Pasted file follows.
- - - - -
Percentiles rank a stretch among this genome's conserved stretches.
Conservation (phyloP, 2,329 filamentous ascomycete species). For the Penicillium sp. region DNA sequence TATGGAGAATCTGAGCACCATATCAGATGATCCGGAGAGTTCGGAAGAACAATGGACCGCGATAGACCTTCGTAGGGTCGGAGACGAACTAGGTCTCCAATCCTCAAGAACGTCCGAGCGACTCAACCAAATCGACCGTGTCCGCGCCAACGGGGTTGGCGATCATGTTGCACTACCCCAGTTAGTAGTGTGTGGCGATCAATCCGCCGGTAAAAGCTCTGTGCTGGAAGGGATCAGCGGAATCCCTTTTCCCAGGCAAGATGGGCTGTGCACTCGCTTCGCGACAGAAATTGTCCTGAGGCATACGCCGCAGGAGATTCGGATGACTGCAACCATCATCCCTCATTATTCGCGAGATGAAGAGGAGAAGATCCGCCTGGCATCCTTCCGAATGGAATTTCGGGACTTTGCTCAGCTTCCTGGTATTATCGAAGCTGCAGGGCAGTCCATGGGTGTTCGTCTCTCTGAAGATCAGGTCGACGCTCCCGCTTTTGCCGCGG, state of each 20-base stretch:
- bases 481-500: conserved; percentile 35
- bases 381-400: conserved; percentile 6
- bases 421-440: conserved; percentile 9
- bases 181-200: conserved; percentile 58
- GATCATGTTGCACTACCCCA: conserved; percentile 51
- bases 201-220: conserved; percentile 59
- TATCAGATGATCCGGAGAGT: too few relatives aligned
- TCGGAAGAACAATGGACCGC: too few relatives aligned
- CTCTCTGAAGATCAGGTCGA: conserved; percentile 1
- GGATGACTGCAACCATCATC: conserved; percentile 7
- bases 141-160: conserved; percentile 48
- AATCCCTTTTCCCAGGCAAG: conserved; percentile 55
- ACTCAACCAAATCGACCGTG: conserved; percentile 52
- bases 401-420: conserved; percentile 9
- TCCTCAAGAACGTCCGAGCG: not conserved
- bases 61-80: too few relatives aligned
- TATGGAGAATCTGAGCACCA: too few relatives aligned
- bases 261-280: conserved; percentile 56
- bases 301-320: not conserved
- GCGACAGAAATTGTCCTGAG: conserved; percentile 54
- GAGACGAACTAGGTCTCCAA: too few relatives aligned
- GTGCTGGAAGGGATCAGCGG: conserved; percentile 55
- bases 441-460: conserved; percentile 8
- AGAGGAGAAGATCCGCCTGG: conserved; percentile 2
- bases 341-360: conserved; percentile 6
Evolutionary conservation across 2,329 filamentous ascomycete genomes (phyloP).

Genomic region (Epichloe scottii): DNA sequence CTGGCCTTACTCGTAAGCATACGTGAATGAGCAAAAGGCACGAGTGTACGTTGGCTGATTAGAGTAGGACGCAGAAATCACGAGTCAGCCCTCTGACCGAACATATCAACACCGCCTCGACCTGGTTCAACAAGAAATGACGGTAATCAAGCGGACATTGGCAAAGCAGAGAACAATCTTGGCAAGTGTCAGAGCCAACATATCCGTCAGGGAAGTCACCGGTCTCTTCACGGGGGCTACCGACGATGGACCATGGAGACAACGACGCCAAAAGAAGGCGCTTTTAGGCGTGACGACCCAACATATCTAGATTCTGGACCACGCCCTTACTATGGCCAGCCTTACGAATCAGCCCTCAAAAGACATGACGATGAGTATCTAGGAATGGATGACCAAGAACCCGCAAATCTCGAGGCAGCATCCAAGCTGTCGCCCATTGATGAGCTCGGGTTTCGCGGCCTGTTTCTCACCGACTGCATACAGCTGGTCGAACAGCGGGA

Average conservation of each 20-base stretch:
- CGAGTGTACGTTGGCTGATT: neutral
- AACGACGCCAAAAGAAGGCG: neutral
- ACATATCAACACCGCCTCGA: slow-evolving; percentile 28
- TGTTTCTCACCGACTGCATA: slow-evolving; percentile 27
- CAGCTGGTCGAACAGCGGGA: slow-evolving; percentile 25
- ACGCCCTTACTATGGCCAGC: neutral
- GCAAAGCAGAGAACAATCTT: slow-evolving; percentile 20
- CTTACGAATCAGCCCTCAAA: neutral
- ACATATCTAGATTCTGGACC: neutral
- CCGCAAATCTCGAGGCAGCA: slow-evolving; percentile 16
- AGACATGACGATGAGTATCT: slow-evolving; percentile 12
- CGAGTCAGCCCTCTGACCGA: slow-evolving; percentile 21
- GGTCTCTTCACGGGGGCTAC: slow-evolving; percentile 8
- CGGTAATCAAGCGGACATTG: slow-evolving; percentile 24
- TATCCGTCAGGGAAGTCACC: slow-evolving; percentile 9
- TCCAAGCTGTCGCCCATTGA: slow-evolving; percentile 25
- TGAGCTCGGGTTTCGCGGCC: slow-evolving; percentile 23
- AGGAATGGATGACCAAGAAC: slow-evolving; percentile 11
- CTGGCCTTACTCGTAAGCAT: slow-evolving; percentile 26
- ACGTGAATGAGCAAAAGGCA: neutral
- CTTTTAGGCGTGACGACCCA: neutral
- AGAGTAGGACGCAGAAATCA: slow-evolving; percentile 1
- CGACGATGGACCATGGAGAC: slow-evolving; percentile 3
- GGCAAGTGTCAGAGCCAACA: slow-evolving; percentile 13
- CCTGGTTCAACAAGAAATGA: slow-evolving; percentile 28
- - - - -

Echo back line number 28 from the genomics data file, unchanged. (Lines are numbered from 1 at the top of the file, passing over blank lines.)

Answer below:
Evolutionary conservation across 2,329 filamentous ascomycete genomes (phyloP).